Except for Churches, the sugar refineries of Georgian London were the tallest buildings in the capital.
With the establishment of the vast complexes of Docks in the East End after 1800, new refineries, better known in their day as sugar houses, sprang up in Wapping, Shadwell and Whitechapel, replacing those in the City. They would not last long, seemingly vanishing overnight in the 1870s.
Sometimes they didn’t last that long, prone as they were to destruction by fire and explosion. The astonishing story of these remarkable buildings is little known and yet they played a huge role in the daily life of so many in Georgian and Victorian London.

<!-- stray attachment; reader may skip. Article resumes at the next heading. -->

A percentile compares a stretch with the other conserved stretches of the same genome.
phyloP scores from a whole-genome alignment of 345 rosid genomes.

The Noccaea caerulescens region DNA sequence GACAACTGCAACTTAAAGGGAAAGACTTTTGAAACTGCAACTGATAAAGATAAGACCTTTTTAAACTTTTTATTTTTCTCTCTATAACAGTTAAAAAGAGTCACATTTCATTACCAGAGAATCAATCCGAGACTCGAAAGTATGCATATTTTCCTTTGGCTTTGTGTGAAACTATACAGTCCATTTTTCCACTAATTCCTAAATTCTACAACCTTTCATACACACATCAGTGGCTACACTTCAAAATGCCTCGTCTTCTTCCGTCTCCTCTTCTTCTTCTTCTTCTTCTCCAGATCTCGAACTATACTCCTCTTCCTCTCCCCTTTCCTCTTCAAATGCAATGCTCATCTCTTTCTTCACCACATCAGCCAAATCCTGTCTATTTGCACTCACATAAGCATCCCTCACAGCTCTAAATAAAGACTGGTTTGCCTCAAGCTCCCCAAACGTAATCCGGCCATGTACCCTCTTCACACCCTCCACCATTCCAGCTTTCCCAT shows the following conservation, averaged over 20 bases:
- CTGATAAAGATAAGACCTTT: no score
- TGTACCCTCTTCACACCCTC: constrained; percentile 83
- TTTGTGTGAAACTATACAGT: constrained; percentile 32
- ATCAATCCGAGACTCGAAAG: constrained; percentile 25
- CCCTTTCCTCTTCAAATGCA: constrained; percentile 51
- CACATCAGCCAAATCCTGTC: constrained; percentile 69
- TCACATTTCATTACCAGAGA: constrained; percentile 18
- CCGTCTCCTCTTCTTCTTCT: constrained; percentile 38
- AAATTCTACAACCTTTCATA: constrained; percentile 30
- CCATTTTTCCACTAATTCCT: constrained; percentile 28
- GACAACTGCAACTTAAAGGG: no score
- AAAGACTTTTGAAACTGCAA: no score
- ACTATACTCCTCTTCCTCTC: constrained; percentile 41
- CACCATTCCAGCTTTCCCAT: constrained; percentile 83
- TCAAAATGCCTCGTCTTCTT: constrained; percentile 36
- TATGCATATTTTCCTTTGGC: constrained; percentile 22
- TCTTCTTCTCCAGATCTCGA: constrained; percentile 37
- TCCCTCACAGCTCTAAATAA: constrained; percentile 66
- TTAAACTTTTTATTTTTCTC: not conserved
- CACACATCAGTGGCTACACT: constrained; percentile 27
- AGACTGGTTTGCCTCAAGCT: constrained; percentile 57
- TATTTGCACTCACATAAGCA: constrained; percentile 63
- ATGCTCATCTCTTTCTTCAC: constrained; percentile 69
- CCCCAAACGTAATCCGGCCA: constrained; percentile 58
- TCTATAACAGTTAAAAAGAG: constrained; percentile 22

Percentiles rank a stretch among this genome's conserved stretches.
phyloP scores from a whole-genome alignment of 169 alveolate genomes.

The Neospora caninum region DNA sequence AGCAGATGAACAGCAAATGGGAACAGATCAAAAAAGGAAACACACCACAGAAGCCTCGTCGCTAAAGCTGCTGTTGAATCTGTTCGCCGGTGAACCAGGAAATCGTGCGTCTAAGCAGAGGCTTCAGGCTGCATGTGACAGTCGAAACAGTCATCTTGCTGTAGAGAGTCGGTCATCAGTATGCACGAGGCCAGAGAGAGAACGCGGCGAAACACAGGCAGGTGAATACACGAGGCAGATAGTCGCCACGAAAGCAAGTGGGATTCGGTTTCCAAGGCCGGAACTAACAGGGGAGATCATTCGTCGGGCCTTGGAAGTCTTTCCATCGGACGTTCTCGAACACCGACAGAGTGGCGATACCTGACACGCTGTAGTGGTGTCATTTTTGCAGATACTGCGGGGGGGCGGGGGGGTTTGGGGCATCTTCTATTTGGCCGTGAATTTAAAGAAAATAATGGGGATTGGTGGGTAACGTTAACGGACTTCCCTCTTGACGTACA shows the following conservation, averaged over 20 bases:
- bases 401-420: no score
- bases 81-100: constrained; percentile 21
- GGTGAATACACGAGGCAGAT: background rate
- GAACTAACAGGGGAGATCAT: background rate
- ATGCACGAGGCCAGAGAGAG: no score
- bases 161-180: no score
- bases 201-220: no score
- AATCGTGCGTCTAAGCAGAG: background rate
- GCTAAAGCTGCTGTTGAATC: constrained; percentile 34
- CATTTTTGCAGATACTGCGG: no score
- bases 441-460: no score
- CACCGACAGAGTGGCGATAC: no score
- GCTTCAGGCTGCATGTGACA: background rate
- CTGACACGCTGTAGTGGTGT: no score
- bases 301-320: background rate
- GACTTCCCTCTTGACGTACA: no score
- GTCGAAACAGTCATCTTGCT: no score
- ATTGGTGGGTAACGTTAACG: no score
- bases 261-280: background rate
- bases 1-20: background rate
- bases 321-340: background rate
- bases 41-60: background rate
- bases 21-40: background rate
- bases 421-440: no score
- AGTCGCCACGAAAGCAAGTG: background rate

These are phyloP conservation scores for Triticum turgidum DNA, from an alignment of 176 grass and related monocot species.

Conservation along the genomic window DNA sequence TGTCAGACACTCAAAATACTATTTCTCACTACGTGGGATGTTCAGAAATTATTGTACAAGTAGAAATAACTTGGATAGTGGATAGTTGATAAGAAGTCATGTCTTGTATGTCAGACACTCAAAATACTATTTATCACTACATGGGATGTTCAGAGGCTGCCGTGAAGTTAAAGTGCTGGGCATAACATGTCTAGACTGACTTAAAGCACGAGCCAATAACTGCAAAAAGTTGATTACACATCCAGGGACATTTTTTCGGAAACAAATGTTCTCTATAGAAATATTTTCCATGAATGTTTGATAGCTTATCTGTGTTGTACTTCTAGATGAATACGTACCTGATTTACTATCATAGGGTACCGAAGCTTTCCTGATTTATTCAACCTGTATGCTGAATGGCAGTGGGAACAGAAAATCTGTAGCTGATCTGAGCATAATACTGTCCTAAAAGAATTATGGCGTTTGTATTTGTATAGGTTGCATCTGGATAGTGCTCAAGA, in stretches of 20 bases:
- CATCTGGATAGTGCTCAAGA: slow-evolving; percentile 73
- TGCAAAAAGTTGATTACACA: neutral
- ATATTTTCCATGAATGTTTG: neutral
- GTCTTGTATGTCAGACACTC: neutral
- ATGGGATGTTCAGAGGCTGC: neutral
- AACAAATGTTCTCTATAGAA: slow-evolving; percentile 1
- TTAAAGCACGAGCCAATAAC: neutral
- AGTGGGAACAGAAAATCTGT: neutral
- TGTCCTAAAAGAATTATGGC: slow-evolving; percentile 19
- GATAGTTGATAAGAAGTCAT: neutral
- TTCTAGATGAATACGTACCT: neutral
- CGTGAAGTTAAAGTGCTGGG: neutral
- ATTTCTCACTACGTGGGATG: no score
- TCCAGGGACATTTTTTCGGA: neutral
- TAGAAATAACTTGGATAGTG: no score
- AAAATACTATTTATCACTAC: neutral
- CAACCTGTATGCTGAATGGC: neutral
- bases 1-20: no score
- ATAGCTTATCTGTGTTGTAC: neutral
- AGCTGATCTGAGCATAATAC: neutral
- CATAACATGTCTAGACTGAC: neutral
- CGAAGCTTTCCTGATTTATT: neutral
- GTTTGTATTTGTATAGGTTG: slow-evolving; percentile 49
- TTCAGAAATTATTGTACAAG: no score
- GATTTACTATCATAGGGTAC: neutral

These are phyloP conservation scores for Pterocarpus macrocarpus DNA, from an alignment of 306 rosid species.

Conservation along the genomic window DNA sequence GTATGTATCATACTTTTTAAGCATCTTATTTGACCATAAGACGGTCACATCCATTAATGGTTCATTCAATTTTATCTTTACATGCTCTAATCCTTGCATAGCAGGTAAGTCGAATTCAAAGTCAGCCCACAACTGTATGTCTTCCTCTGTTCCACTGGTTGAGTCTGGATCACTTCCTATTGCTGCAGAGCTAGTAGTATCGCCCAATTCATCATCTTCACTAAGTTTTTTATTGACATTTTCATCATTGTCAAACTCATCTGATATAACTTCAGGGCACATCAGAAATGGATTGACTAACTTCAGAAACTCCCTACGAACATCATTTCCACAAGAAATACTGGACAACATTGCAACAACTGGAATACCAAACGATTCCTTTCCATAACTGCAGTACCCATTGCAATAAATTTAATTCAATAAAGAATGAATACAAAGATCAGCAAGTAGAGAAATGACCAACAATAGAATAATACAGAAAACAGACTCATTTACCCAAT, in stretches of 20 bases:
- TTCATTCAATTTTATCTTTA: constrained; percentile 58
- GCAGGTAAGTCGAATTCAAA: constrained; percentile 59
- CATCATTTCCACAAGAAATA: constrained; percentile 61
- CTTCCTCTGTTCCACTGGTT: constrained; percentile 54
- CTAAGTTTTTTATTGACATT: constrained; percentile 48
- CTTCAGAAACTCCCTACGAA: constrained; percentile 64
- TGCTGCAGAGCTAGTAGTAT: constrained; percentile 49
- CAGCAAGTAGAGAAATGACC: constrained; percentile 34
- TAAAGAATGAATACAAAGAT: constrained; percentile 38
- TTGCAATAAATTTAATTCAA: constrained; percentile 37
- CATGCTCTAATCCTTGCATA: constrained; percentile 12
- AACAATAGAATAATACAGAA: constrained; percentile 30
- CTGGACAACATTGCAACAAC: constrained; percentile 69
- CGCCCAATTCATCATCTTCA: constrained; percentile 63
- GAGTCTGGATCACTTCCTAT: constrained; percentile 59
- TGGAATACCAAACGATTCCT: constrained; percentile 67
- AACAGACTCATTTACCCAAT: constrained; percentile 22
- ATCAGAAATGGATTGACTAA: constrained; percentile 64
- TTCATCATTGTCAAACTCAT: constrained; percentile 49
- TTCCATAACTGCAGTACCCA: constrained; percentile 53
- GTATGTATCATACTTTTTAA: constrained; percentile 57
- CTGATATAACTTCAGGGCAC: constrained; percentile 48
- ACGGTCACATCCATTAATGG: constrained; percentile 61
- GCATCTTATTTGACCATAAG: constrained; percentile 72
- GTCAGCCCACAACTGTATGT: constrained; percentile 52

Andrew Byrne is an architectural historian and has written extensively about Georgian London. He is the founder of LONDON 1840, which is building a 1:1500 scale wooden model of London as it was in that year.
Contact and Booking Details
More information at this website.
Reserve tickets at this website2019-05-29 18:15 2019-05-29 18:15 Europe/London The Remarkable Sugar Houses of Georgian London – completely vanished Except for churches, the sugar refineries of Georgian London were the capital’s tallest buildings, but they virtually vanished overnight in the 1870s. They are little known and yet played a huge role for so many. With architectural historian Andrew Byrne. https://www.ianvisits.co.uk/calendar/2019/05/29/the-remarkable-sugar-houses-of-georgian-london-completely-vanished-201518 The Gallery,77 Cowcross Street,,London